PERFORMANCE | October 27, 2018 at Kópavogur Swimmingpool . EXHIBITION | October 25, 2018 - June 1, 2019 at Gerðarsafn Kópavogur Art Museum
Magnus Sigurdarson often departs from the idea that “The Cliche is the Ultimate Expression”. Using obvious and direct images he wants to transcends the visuality and enter the realm of emotions via the conceptual. He was born in Reykjavík, Iceland in 1966 and since 2005 he lives and works in Miami, Florida. He attended The Icelandic College of Arts and Crafts, Reykjavík, Iceland (1992, BFA in Mixed Media) and Mason Gross School of the Arts, Rutgers University, New Brunswick, New Jersey (1997, MFA). He is a Fulbright Scholarship Recipient with multiple grants and awards on his Resume. His works are included in the collections of; Collezione La Gaia, Busca, Italy, Museum of Contemporary Art, North Miami, The Icelandic National Gallery and The Reykjavik Art Museum, Iceland and, among others, in the private collections of Petur Arason, Reykjavík, Emmanuel Javouge, Dennis Scholl and Kathryn and Dan Mikesell, Miami and Jane and Don Savelson, New York.
REQUIEM FOR A WHALE
Performance-lecture at Kópavogur swimming pool
A continuation of Dances with Whales, performed at Cycle Music and Arts’ event Cryptopian States in Berlin (2018). The artist tells the tragic tale of the male orca Keiko (earlier Siggi and Kago; captured September, 1976). Keiko is most known for portraying Willy in the 1993 film Free Willy. In 1997, the artist traveled across America on pilgrimage to meet his fellow "Icelander" in Newport Oregon (on a quest to find the Holy Whale) in an attempt to find the missing bond between two mammals. Keiko travelled all over the world without swimming in the sea until he finally was released from captivity in 2002 outside the Icelandic Westman islands. The orca tragically died short thereafter in a Norwegian fjord in 2003.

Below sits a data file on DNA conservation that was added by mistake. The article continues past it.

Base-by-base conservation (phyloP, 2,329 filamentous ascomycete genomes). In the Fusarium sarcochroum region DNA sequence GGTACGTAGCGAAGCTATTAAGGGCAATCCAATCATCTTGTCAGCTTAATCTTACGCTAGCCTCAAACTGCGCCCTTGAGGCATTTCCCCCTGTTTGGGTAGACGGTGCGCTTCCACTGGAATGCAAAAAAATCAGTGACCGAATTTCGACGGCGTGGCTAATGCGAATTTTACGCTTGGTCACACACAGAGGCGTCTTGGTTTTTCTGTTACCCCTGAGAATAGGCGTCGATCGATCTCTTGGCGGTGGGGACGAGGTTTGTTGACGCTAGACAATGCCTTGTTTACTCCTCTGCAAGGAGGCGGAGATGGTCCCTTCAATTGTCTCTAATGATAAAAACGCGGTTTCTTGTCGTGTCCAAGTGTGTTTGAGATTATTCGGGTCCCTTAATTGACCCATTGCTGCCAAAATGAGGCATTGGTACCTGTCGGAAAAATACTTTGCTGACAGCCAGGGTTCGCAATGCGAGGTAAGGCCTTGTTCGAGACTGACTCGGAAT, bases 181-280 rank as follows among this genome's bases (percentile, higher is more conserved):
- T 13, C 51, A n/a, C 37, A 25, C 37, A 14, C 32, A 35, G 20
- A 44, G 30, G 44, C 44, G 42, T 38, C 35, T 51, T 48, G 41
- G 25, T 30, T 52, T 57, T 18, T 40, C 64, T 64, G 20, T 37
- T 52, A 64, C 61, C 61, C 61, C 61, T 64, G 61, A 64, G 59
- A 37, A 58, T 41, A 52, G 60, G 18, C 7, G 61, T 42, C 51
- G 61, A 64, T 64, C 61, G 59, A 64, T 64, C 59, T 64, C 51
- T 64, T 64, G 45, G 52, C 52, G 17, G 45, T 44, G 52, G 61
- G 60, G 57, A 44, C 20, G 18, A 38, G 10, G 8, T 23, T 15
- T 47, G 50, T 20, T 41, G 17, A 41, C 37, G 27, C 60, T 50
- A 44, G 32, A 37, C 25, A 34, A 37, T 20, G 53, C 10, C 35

Also at Kópavogur swimming pool: Icelandic Fan (2018), Occupy my Innocence (2012)
Magnús arrived at his emblem honestly. He often proclaims that his home country Iceland is the northern-most Caribbean island. He is not joking here (though there often is a joke, so pay attention): Iceland, along with the Caribbean Islands St. Croix, St. John, and St. Thomas, were all once colonies of The Kingdom of Denmark. Not only did these islands have a distant sovereign in common, the Gulf Stream also connects them. The current draws warm water northward to the southern end of Iceland, making the southern end noticeably warmer.
The parrot makes its home in Miami (Magnús' home now), Iceland (his homeland) and the Caribbean (let's acknowledge that Miami feels like the northern Caribbean not the Southern United States). Magnús writes that: "One does not always understand the complexity of one's environment nor society in which one exists. For example, the iconic parrot, symbol of Florida sun and fun, is an immigrant, all native species of parrot were wiped out in the 1900's and the species that we now find in and associate with Miami and South Florida were all imported one way or another. Immigrants are the new mascot of Miami, the parrot searching for a home, the Icelander seeking melancholy, all species and immigrants at one point have to redefine their identity based on their current reality. While they will never be native, they will through time be blended into the pallet of their new home as the lines of identity are blurred, smudged, and redefined. This is the beginning of a post-melancholic identity through the power of myth and occasional mayhem."
The artist's endless effort to find melancholy parallels the endlessness of telenovela stories. Sigurðarson's melancholy project is defined by its failure, like a mathematical limit.
(Text by Tyler Emerson Dorsch)